After months of speculation and sneak previews for city officials, The Marco Island Marriott Beach Resort made public its proposal for expansion of the hotel facilities before the Marco Island Planning Board Friday morning.
General Manager Rick Medwedeff laid out plans for expanded meeting space and additional parking before a full crowd in city council chambers, including a majority of Marco’s city council.
The potential additions, which Medwedeff made clear are not definite pending commitment of up to $150 million in funding from Mass Mutual, the resort’s owner, consisted primarily of two components — increased meeting space and a larger, open parking deck to accommodate the added guests. An enhanced water feature at the hotel’s entrance, spanning both sides of Collier Boulevard, was also part of the proposal.
Medwedeff characterized the expansion as a business necessity, vital for the Marriott to remain competitive in attracting group business. The plan, which he said was “a totally new concept” from the last time the hotel presented a proposal for more meeting space almost three years ago, includes removing about 45,000-square-feet of existing meeting space and replacing it with roughly 75,000-square-feet, bringing the resort’s total to more than 87,000-square-feet of meeting facilities. The addition of 93 additional guest rooms would bring the Marriott’s total number of guest rooms to 810. A rooftop pool and restaurant, open to the Gulf of Mexico, are also included in the plan.
Much of the controversy surrounding the projected expansion has focused on additional parking facilities, particularly the specter of a multi-storey parking garage east of Collier Boulevard. Medwedeff and architect Malcolm Berg presented a one-storey parking deck plan as a compromise for the hotel and its neighbors. Altogether, parking spaces would be increased by about one third, although no specific figure was provided. Tennis courts currently located across the street from the hotel will be relocated off site, with guests shuttled back and forth as they are for golf, and the hotel will move to 100 percent valet parking, they said.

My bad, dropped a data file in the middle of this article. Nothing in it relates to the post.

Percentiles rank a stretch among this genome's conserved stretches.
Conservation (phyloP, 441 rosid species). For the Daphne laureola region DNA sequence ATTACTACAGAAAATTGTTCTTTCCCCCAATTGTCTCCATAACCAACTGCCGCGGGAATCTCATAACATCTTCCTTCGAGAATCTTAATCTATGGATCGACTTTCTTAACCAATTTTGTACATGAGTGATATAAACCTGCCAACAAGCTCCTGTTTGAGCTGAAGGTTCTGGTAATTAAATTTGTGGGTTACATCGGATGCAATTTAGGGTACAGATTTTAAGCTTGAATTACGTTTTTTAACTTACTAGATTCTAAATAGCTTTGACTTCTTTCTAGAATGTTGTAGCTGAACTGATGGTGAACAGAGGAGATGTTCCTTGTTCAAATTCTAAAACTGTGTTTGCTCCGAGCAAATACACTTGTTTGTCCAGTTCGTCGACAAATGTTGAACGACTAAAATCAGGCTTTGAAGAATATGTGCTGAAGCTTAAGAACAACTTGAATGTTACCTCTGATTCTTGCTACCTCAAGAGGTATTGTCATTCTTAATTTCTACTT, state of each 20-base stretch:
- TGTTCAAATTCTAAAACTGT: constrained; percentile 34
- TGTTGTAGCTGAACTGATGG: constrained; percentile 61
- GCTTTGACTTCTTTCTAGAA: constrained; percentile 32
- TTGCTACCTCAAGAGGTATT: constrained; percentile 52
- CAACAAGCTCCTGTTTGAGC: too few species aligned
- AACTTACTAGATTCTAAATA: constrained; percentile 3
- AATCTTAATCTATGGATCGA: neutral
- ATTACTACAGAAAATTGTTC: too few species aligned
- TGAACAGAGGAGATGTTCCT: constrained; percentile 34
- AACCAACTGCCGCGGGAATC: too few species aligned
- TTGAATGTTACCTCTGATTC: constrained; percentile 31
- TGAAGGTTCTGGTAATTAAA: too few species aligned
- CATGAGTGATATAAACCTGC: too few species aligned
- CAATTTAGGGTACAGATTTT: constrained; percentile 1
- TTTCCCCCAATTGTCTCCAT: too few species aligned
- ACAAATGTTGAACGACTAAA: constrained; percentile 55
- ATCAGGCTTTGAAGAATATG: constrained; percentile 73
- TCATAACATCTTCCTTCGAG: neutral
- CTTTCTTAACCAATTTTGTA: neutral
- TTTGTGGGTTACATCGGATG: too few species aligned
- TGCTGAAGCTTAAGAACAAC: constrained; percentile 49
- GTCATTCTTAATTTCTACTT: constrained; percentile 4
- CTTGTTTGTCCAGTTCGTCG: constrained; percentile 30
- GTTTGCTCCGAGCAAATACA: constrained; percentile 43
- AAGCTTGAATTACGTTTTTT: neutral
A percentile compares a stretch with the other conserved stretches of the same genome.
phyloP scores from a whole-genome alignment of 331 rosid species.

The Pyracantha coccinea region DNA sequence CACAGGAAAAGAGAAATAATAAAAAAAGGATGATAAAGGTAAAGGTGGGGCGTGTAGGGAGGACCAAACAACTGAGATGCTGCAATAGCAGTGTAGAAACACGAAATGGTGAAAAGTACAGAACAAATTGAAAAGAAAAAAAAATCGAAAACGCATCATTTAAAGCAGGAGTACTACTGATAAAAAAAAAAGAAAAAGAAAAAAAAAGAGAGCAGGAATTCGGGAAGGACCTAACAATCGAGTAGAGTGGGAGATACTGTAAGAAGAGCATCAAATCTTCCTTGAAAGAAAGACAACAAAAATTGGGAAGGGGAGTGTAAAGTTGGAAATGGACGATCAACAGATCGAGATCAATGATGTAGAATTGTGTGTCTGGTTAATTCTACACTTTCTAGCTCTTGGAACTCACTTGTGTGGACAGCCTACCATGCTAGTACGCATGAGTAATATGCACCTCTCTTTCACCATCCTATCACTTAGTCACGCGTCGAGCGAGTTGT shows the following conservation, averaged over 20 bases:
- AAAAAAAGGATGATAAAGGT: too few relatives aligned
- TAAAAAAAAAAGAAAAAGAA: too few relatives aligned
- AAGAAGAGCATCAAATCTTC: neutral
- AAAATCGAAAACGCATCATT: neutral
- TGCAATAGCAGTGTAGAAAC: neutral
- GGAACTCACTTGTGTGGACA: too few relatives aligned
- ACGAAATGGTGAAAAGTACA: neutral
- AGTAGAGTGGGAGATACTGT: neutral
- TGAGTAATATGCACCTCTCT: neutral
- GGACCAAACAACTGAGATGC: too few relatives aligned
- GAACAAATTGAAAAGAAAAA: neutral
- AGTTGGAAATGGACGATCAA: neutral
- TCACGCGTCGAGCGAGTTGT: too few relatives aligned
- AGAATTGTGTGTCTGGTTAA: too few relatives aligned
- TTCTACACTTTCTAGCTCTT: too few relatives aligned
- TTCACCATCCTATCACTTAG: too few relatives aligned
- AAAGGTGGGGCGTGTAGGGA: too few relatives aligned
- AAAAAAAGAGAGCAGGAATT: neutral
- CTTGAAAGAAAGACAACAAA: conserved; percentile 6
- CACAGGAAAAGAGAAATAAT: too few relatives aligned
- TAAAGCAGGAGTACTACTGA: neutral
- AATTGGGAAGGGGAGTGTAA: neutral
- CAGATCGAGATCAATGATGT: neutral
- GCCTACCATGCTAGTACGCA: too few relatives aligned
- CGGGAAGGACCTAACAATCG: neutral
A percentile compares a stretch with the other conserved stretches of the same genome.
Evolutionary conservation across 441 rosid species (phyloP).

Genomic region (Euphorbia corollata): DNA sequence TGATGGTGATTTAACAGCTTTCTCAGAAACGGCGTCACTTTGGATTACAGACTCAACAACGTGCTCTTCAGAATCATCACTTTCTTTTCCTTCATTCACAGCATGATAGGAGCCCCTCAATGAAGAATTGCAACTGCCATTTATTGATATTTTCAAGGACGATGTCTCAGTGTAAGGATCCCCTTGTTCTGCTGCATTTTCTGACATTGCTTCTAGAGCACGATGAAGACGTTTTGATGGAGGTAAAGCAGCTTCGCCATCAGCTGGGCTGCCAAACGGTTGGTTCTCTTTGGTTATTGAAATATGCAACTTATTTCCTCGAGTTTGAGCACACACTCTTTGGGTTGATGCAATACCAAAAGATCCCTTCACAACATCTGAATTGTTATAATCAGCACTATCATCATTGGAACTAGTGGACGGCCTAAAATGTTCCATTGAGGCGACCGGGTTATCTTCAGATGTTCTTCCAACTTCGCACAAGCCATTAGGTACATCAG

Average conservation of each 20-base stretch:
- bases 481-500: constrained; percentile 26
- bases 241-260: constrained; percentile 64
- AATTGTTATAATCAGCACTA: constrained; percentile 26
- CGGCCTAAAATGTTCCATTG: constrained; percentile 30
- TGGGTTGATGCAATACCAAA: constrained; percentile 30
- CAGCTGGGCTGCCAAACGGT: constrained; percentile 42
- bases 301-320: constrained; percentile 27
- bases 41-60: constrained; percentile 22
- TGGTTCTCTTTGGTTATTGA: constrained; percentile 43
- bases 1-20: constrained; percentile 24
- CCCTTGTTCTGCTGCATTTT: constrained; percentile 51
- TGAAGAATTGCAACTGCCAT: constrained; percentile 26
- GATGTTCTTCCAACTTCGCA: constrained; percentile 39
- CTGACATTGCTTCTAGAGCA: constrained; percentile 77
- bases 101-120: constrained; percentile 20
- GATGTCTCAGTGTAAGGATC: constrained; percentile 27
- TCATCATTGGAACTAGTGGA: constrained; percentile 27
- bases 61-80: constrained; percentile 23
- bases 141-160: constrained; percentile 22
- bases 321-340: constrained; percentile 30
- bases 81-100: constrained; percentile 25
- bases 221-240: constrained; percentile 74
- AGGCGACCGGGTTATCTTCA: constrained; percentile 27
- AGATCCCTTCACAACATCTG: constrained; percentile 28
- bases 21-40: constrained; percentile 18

But not everyone saw it as a compromise. Stephen Wahl, who described himself as owning “the property most intimately connected” to the area of expanded parking, spoke against the proposal.
“They can’t block my view. There’s going to be a legal battle, I guarantee it,” he said.
Richard Schulte advocated putting additional parking below grade, but Berg said the cost was prohibitive.
The greatest impact to the island would come, said Medwedeff, not in the high season, when the Marriott averages 92 percent occupancy, but in the shoulder and off-season months, when increased business would be most welcome on Marco Island, particularly among the business community.
“Our goal is to fill up hotel rooms,” he said, and the meeting facilities are a draw to meet that goal. The Marco Marriott contributes an economic impact to Collier County of approximately $152 million annually, said Medwedeff. He claimed the new facilities would increase that by some $46 million per year, with the bulk of the money being spent on Marco Island.
Many more steps will have to occur before a guest sips the first cocktail in the new facilities. Assuming the hotel gets the go-ahead from its ownership to spend the $150 million, they will have to come back to the board with a specific application, obtain variances, pass ordinances and then win approval from the Marco Island City Council for the project.